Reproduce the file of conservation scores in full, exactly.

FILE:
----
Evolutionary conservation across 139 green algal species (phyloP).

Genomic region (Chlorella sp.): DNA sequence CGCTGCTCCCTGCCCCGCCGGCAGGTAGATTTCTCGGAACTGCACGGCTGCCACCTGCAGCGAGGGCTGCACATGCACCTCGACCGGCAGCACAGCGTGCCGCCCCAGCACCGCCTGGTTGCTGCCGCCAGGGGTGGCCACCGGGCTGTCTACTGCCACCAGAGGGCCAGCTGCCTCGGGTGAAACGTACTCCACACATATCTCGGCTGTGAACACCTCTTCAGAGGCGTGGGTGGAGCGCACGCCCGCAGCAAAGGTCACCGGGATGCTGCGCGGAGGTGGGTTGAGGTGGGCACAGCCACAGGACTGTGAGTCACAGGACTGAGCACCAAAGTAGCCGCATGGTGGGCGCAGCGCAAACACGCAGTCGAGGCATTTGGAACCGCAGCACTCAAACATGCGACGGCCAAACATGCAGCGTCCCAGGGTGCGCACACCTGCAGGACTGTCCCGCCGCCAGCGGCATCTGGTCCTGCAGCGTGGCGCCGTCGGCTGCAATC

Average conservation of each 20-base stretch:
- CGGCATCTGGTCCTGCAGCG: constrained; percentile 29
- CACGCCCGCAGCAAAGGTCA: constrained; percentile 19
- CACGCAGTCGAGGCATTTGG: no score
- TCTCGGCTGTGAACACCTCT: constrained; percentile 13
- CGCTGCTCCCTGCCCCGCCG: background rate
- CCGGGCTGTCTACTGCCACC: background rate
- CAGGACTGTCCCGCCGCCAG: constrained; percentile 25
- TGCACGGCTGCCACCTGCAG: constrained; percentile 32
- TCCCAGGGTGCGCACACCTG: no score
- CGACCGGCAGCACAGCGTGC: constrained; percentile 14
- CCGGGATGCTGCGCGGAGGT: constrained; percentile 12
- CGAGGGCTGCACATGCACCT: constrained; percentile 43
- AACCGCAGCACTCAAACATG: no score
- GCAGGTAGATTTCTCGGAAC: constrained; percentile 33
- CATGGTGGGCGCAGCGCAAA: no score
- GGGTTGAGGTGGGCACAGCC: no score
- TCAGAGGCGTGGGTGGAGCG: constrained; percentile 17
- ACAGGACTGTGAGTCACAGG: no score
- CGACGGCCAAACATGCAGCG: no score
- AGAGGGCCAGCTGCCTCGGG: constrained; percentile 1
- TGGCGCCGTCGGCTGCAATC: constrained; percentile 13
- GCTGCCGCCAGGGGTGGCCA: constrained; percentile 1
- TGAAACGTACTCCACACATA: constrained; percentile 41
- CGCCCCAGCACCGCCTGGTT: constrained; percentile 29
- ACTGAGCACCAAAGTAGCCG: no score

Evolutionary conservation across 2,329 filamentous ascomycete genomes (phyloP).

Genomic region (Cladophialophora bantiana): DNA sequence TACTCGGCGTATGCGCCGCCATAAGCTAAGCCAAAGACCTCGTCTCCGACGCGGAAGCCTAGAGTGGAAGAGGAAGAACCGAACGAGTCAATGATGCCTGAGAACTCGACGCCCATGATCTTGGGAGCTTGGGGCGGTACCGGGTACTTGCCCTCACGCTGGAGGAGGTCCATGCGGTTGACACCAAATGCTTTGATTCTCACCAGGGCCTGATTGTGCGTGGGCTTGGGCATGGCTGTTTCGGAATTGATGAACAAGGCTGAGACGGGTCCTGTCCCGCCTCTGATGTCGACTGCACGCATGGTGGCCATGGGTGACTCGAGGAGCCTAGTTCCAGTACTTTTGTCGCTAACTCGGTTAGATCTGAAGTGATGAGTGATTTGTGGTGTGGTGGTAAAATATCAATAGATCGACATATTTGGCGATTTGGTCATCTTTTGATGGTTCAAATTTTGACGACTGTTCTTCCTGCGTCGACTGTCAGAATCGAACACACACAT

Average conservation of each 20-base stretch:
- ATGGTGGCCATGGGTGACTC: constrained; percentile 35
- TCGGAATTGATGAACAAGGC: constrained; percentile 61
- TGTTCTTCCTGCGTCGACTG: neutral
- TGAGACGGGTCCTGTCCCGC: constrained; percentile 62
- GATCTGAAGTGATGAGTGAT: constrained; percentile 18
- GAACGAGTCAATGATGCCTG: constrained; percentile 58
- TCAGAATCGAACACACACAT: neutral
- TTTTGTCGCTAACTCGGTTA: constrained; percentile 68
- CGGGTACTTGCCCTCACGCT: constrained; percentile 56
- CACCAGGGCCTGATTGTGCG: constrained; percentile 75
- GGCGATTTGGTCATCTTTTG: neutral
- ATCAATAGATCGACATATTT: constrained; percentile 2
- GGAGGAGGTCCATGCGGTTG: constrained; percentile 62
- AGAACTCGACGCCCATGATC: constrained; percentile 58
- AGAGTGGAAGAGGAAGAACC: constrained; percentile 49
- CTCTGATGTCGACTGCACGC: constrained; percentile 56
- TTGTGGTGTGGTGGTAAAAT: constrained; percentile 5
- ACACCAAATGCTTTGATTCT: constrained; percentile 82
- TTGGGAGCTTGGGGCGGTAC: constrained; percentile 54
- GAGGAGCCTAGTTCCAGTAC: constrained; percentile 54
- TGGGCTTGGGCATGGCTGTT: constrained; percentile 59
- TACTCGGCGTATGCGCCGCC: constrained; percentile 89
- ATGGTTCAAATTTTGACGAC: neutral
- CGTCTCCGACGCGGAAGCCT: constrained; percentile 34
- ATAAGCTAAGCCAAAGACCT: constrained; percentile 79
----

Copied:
Evolutionary conservation across 139 green algal species (phyloP).

Genomic region (Chlorella sp.): DNA sequence CGCTGCTCCCTGCCCCGCCGGCAGGTAGATTTCTCGGAACTGCACGGCTGCCACCTGCAGCGAGGGCTGCACATGCACCTCGACCGGCAGCACAGCGTGCCGCCCCAGCACCGCCTGGTTGCTGCCGCCAGGGGTGGCCACCGGGCTGTCTACTGCCACCAGAGGGCCAGCTGCCTCGGGTGAAACGTACTCCACACATATCTCGGCTGTGAACACCTCTTCAGAGGCGTGGGTGGAGCGCACGCCCGCAGCAAAGGTCACCGGGATGCTGCGCGGAGGTGGGTTGAGGTGGGCACAGCCACAGGACTGTGAGTCACAGGACTGAGCACCAAAGTAGCCGCATGGTGGGCGCAGCGCAAACACGCAGTCGAGGCATTTGGAACCGCAGCACTCAAACATGCGACGGCCAAACATGCAGCGTCCCAGGGTGCGCACACCTGCAGGACTGTCCCGCCGCCAGCGGCATCTGGTCCTGCAGCGTGGCGCCGTCGGCTGCAATC

Average conservation of each 20-base stretch:
- CGGCATCTGGTCCTGCAGCG: constrained; percentile 29
- CACGCCCGCAGCAAAGGTCA: constrained; percentile 19
- CACGCAGTCGAGGCATTTGG: no score
- TCTCGGCTGTGAACACCTCT: constrained; percentile 13
- CGCTGCTCCCTGCCCCGCCG: background rate
- CCGGGCTGTCTACTGCCACC: background rate
- CAGGACTGTCCCGCCGCCAG: constrained; percentile 25
- TGCACGGCTGCCACCTGCAG: constrained; percentile 32
- TCCCAGGGTGCGCACACCTG: no score
- CGACCGGCAGCACAGCGTGC: constrained; percentile 14
- CCGGGATGCTGCGCGGAGGT: constrained; percentile 12
- CGAGGGCTGCACATGCACCT: constrained; percentile 43
- AACCGCAGCACTCAAACATG: no score
- GCAGGTAGATTTCTCGGAAC: constrained; percentile 33
- CATGGTGGGCGCAGCGCAAA: no score
- GGGTTGAGGTGGGCACAGCC: no score
- TCAGAGGCGTGGGTGGAGCG: constrained; percentile 17
- ACAGGACTGTGAGTCACAGG: no score
- CGACGGCCAAACATGCAGCG: no score
- AGAGGGCCAGCTGCCTCGGG: constrained; percentile 1
- TGGCGCCGTCGGCTGCAATC: constrained; percentile 13
- GCTGCCGCCAGGGGTGGCCA: constrained; percentile 1
- TGAAACGTACTCCACACATA: constrained; percentile 41
- CGCCCCAGCACCGCCTGGTT: constrained; percentile 29
- ACTGAGCACCAAAGTAGCCG: no score

Evolutionary conservation across 2,329 filamentous ascomycete genomes (phyloP).

Genomic region (Cladophialophora bantiana): DNA sequence TACTCGGCGTATGCGCCGCCATAAGCTAAGCCAAAGACCTCGTCTCCGACGCGGAAGCCTAGAGTGGAAGAGGAAGAACCGAACGAGTCAATGATGCCTGAGAACTCGACGCCCATGATCTTGGGAGCTTGGGGCGGTACCGGGTACTTGCCCTCACGCTGGAGGAGGTCCATGCGGTTGACACCAAATGCTTTGATTCTCACCAGGGCCTGATTGTGCGTGGGCTTGGGCATGGCTGTTTCGGAATTGATGAACAAGGCTGAGACGGGTCCTGTCCCGCCTCTGATGTCGACTGCACGCATGGTGGCCATGGGTGACTCGAGGAGCCTAGTTCCAGTACTTTTGTCGCTAACTCGGTTAGATCTGAAGTGATGAGTGATTTGTGGTGTGGTGGTAAAATATCAATAGATCGACATATTTGGCGATTTGGTCATCTTTTGATGGTTCAAATTTTGACGACTGTTCTTCCTGCGTCGACTGTCAGAATCGAACACACACAT

Average conservation of each 20-base stretch:
- ATGGTGGCCATGGGTGACTC: constrained; percentile 35
- TCGGAATTGATGAACAAGGC: constrained; percentile 61
- TGTTCTTCCTGCGTCGACTG: neutral
- TGAGACGGGTCCTGTCCCGC: constrained; percentile 62
- GATCTGAAGTGATGAGTGAT: constrained; percentile 18
- GAACGAGTCAATGATGCCTG: constrained; percentile 58
- TCAGAATCGAACACACACAT: neutral
- TTTTGTCGCTAACTCGGTTA: constrained; percentile 68
- CGGGTACTTGCCCTCACGCT: constrained; percentile 56
- CACCAGGGCCTGATTGTGCG: constrained; percentile 75
- GGCGATTTGGTCATCTTTTG: neutral
- ATCAATAGATCGACATATTT: constrained; percentile 2
- GGAGGAGGTCCATGCGGTTG: constrained; percentile 62
- AGAACTCGACGCCCATGATC: constrained; percentile 58
- AGAGTGGAAGAGGAAGAACC: constrained; percentile 49
- CTCTGATGTCGACTGCACGC: constrained; percentile 56
- TTGTGGTGTGGTGGTAAAAT: constrained; percentile 5
- ACACCAAATGCTTTGATTCT: constrained; percentile 82
- TTGGGAGCTTGGGGCGGTAC: constrained; percentile 54
- GAGGAGCCTAGTTCCAGTAC: constrained; percentile 54
- TGGGCTTGGGCATGGCTGTT: constrained; percentile 59
- TACTCGGCGTATGCGCCGCC: constrained; percentile 89
- ATGGTTCAAATTTTGACGAC: neutral
- CGTCTCCGACGCGGAAGCCT: constrained; percentile 34
- ATAAGCTAAGCCAAAGACCT: constrained; percentile 79